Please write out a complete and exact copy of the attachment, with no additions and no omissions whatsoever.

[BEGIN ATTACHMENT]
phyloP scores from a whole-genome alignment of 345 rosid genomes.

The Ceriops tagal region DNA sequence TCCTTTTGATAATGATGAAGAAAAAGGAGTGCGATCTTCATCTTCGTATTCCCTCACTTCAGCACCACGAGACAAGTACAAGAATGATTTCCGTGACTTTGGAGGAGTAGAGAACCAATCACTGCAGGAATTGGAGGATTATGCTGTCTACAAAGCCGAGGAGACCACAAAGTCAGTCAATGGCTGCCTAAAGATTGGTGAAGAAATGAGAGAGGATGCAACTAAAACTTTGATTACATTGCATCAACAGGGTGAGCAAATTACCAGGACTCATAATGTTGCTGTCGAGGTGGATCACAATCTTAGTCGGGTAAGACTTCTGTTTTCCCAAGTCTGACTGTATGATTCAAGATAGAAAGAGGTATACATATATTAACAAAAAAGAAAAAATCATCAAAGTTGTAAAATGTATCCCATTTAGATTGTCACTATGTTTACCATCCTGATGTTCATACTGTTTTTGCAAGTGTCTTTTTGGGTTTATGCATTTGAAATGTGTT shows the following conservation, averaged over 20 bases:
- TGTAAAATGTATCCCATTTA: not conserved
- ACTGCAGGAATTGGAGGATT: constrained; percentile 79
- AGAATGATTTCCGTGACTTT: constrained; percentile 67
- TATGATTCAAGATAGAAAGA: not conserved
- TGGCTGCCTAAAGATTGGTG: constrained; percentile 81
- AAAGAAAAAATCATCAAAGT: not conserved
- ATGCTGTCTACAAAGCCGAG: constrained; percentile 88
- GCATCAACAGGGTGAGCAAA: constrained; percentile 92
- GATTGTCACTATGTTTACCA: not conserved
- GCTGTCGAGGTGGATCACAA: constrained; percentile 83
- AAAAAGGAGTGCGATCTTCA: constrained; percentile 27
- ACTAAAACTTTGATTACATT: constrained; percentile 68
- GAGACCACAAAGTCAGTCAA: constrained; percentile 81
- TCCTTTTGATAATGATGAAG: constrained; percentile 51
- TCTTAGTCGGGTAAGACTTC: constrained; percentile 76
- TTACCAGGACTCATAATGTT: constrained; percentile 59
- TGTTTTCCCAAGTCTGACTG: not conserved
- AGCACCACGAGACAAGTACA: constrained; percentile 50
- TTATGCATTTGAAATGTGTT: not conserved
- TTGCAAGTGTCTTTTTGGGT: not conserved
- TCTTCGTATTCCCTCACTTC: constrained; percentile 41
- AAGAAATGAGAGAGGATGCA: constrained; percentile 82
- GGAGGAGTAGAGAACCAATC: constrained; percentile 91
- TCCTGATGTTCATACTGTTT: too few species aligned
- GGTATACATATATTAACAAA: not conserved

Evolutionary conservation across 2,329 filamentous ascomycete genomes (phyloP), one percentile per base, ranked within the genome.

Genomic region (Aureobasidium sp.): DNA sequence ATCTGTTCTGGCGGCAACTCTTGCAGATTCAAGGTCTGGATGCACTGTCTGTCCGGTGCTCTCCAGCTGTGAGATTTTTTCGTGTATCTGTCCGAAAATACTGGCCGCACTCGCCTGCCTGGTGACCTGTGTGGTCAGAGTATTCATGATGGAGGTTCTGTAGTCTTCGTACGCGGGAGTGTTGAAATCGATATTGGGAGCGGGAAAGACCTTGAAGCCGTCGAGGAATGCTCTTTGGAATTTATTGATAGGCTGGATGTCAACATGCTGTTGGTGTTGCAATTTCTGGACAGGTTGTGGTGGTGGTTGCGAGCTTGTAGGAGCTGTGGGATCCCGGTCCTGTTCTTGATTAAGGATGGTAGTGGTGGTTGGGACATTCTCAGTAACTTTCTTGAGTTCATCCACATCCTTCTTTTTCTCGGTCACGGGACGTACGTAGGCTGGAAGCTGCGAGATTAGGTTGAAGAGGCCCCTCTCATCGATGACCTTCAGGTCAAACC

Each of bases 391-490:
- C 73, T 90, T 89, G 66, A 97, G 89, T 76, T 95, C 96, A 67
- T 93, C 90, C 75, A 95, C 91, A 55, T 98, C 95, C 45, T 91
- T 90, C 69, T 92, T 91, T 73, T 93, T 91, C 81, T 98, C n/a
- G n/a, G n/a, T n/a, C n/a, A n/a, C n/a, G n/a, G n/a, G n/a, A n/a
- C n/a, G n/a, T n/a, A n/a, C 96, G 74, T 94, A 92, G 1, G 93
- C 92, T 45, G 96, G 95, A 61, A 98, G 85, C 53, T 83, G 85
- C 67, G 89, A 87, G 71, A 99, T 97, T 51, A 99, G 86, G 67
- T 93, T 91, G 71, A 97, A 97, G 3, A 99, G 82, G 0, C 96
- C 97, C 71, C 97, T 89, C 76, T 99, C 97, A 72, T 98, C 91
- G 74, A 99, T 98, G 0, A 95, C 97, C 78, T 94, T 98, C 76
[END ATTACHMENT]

phyloP scores from a whole-genome alignment of 345 rosid genomes.

The Ceriops tagal region DNA sequence TCCTTTTGATAATGATGAAGAAAAAGGAGTGCGATCTTCATCTTCGTATTCCCTCACTTCAGCACCACGAGACAAGTACAAGAATGATTTCCGTGACTTTGGAGGAGTAGAGAACCAATCACTGCAGGAATTGGAGGATTATGCTGTCTACAAAGCCGAGGAGACCACAAAGTCAGTCAATGGCTGCCTAAAGATTGGTGAAGAAATGAGAGAGGATGCAACTAAAACTTTGATTACATTGCATCAACAGGGTGAGCAAATTACCAGGACTCATAATGTTGCTGTCGAGGTGGATCACAATCTTAGTCGGGTAAGACTTCTGTTTTCCCAAGTCTGACTGTATGATTCAAGATAGAAAGAGGTATACATATATTAACAAAAAAGAAAAAATCATCAAAGTTGTAAAATGTATCCCATTTAGATTGTCACTATGTTTACCATCCTGATGTTCATACTGTTTTTGCAAGTGTCTTTTTGGGTTTATGCATTTGAAATGTGTT shows the following conservation, averaged over 20 bases:
- TGTAAAATGTATCCCATTTA: not conserved
- ACTGCAGGAATTGGAGGATT: constrained; percentile 79
- AGAATGATTTCCGTGACTTT: constrained; percentile 67
- TATGATTCAAGATAGAAAGA: not conserved
- TGGCTGCCTAAAGATTGGTG: constrained; percentile 81
- AAAGAAAAAATCATCAAAGT: not conserved
- ATGCTGTCTACAAAGCCGAG: constrained; percentile 88
- GCATCAACAGGGTGAGCAAA: constrained; percentile 92
- GATTGTCACTATGTTTACCA: not conserved
- GCTGTCGAGGTGGATCACAA: constrained; percentile 83
- AAAAAGGAGTGCGATCTTCA: constrained; percentile 27
- ACTAAAACTTTGATTACATT: constrained; percentile 68
- GAGACCACAAAGTCAGTCAA: constrained; percentile 81
- TCCTTTTGATAATGATGAAG: constrained; percentile 51
- TCTTAGTCGGGTAAGACTTC: constrained; percentile 76
- TTACCAGGACTCATAATGTT: constrained; percentile 59
- TGTTTTCCCAAGTCTGACTG: not conserved
- AGCACCACGAGACAAGTACA: constrained; percentile 50
- TTATGCATTTGAAATGTGTT: not conserved
- TTGCAAGTGTCTTTTTGGGT: not conserved
- TCTTCGTATTCCCTCACTTC: constrained; percentile 41
- AAGAAATGAGAGAGGATGCA: constrained; percentile 82
- GGAGGAGTAGAGAACCAATC: constrained; percentile 91
- TCCTGATGTTCATACTGTTT: too few species aligned
- GGTATACATATATTAACAAA: not conserved

Evolutionary conservation across 2,329 filamentous ascomycete genomes (phyloP), one percentile per base, ranked within the genome.

Genomic region (Aureobasidium sp.): DNA sequence ATCTGTTCTGGCGGCAACTCTTGCAGATTCAAGGTCTGGATGCACTGTCTGTCCGGTGCTCTCCAGCTGTGAGATTTTTTCGTGTATCTGTCCGAAAATACTGGCCGCACTCGCCTGCCTGGTGACCTGTGTGGTCAGAGTATTCATGATGGAGGTTCTGTAGTCTTCGTACGCGGGAGTGTTGAAATCGATATTGGGAGCGGGAAAGACCTTGAAGCCGTCGAGGAATGCTCTTTGGAATTTATTGATAGGCTGGATGTCAACATGCTGTTGGTGTTGCAATTTCTGGACAGGTTGTGGTGGTGGTTGCGAGCTTGTAGGAGCTGTGGGATCCCGGTCCTGTTCTTGATTAAGGATGGTAGTGGTGGTTGGGACATTCTCAGTAACTTTCTTGAGTTCATCCACATCCTTCTTTTTCTCGGTCACGGGACGTACGTAGGCTGGAAGCTGCGAGATTAGGTTGAAGAGGCCCCTCTCATCGATGACCTTCAGGTCAAACC

Each of bases 391-490:
- C 73, T 90, T 89, G 66, A 97, G 89, T 76, T 95, C 96, A 67
- T 93, C 90, C 75, A 95, C 91, A 55, T 98, C 95, C 45, T 91
- T 90, C 69, T 92, T 91, T 73, T 93, T 91, C 81, T 98, C n/a
- G n/a, G n/a, T n/a, C n/a, A n/a, C n/a, G n/a, G n/a, G n/a, A n/a
- C n/a, G n/a, T n/a, A n/a, C 96, G 74, T 94, A 92, G 1, G 93
- C 92, T 45, G 96, G 95, A 61, A 98, G 85, C 53, T 83, G 85
- C 67, G 89, A 87, G 71, A 99, T 97, T 51, A 99, G 86, G 67
- T 93, T 91, G 71, A 97, A 97, G 3, A 99, G 82, G 0, C 96
- C 97, C 71, C 97, T 89, C 76, T 99, C 97, A 72, T 98, C 91
- G 74, A 99, T 98, G 0, A 95, C 97, C 78, T 94, T 98, C 76